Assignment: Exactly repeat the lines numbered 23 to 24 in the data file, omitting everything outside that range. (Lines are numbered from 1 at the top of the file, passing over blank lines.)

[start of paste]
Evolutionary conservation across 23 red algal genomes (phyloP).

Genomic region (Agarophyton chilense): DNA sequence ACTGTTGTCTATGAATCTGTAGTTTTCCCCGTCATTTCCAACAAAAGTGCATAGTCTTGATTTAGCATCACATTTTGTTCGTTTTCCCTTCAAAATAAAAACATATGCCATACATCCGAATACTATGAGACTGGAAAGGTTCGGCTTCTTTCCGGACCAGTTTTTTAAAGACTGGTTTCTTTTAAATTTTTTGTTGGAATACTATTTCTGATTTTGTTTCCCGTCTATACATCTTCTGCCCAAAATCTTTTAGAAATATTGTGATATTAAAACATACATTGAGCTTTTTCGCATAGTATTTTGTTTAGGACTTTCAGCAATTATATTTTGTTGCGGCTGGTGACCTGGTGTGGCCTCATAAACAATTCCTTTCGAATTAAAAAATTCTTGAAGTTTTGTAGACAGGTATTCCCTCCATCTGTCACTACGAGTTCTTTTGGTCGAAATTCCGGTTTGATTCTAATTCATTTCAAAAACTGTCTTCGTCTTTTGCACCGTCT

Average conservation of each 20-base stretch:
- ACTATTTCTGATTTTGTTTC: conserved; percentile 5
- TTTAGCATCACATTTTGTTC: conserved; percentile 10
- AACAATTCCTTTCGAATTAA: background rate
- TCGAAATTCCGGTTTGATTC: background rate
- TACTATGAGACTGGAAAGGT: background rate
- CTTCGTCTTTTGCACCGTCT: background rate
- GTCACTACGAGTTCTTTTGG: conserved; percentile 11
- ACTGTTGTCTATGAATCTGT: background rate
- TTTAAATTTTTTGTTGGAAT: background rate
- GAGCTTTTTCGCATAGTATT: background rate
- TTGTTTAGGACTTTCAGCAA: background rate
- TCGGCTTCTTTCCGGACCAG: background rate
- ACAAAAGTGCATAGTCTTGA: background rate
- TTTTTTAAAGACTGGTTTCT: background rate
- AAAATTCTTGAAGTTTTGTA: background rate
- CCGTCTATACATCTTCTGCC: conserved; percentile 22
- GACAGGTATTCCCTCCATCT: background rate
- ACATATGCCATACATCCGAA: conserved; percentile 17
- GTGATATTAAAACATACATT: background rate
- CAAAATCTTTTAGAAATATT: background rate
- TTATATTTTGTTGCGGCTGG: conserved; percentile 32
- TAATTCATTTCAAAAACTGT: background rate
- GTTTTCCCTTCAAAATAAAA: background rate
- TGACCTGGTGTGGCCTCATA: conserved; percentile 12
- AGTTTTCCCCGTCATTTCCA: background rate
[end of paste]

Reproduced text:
- CAAAATCTTTTAGAAATATT: background rate
- TTATATTTTGTTGCGGCTGG: conserved; percentile 32